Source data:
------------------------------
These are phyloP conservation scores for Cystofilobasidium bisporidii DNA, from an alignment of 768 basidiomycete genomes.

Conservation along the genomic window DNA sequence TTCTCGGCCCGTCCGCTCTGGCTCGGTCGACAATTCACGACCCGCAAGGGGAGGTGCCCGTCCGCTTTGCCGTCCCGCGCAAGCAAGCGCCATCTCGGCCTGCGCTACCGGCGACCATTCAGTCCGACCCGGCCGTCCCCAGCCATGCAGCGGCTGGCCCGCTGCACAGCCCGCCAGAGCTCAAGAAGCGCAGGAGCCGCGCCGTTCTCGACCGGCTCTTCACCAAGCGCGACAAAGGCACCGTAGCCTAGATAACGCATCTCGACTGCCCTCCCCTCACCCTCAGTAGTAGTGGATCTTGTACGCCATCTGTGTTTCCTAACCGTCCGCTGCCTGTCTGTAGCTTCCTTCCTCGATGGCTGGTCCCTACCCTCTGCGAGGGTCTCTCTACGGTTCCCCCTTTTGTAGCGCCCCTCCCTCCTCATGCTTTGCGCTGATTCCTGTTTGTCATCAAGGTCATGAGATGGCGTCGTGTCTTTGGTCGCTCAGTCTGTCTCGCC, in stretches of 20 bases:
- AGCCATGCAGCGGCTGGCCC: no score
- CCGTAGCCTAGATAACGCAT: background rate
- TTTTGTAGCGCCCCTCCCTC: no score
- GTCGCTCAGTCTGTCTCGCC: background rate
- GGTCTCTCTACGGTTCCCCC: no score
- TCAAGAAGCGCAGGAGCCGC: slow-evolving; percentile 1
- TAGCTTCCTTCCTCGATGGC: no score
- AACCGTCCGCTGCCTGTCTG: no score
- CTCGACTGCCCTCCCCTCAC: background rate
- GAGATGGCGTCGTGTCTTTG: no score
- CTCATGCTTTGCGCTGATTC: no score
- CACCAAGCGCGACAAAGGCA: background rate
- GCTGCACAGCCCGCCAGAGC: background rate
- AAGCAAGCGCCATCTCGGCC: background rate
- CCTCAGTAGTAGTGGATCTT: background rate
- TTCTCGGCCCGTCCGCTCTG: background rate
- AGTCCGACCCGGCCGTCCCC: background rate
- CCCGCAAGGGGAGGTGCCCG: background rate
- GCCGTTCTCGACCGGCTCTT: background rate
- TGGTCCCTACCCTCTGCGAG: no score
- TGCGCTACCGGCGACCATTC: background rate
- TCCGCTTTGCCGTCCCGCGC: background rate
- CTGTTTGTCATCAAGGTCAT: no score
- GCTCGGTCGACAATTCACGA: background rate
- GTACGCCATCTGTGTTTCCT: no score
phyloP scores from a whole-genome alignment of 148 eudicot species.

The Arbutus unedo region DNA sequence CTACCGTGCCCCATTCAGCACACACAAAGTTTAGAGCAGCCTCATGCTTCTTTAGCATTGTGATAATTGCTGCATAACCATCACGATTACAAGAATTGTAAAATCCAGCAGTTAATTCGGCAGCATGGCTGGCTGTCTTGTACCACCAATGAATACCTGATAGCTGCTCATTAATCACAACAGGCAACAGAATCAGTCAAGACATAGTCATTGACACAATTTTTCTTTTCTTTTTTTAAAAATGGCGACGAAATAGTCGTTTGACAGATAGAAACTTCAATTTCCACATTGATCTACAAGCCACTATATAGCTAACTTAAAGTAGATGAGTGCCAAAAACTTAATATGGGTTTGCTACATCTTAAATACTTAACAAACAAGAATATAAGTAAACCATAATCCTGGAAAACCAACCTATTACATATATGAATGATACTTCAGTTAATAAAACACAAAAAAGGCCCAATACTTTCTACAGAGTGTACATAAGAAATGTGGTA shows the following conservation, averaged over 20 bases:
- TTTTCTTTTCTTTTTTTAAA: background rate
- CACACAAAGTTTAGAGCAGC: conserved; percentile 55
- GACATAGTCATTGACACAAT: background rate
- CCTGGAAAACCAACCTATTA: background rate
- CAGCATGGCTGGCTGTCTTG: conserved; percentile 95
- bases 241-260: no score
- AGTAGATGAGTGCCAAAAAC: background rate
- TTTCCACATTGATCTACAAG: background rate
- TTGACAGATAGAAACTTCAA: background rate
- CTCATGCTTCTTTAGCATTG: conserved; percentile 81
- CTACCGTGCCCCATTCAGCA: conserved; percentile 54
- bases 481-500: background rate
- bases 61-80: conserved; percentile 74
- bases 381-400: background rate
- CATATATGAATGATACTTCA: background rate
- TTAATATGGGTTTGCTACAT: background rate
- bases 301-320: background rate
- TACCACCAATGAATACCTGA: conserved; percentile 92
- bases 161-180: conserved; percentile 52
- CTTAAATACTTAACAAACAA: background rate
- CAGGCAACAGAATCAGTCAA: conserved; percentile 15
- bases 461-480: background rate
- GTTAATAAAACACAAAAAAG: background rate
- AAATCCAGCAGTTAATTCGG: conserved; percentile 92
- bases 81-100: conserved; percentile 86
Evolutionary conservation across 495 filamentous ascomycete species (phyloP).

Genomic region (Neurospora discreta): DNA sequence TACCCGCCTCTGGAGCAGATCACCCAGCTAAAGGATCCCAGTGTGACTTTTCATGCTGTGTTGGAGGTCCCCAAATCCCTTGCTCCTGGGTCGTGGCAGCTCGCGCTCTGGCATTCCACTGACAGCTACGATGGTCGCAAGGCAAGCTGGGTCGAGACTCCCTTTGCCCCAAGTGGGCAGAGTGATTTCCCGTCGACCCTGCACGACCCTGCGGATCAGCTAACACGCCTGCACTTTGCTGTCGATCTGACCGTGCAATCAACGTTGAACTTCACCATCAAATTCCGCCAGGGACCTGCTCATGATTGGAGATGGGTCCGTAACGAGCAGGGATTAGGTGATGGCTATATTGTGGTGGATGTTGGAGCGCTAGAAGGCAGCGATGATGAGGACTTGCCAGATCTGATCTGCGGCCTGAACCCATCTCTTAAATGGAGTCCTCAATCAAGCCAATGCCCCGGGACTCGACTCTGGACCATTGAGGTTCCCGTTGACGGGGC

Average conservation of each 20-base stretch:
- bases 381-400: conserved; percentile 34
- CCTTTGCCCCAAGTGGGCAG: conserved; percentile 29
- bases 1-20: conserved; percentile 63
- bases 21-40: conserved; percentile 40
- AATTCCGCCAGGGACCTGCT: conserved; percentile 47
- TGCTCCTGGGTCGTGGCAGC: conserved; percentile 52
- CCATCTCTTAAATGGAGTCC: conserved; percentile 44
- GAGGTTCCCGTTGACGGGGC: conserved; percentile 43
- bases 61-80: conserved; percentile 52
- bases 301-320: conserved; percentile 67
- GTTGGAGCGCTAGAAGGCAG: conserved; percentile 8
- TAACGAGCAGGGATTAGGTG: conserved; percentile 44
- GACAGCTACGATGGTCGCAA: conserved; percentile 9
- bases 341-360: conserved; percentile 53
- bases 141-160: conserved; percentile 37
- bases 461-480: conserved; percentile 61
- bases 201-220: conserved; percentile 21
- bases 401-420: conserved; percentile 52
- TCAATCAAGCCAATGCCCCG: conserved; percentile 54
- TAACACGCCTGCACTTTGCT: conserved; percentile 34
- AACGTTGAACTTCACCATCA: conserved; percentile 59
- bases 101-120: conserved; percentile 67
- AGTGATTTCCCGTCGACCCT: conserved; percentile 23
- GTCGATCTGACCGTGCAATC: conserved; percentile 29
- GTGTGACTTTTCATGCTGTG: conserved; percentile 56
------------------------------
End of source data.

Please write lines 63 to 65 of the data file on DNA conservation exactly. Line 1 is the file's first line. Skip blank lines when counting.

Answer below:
- TGCTCCTGGGTCGTGGCAGC: conserved; percentile 52
- CCATCTCTTAAATGGAGTCC: conserved; percentile 44
- GAGGTTCCCGTTGACGGGGC: conserved; percentile 43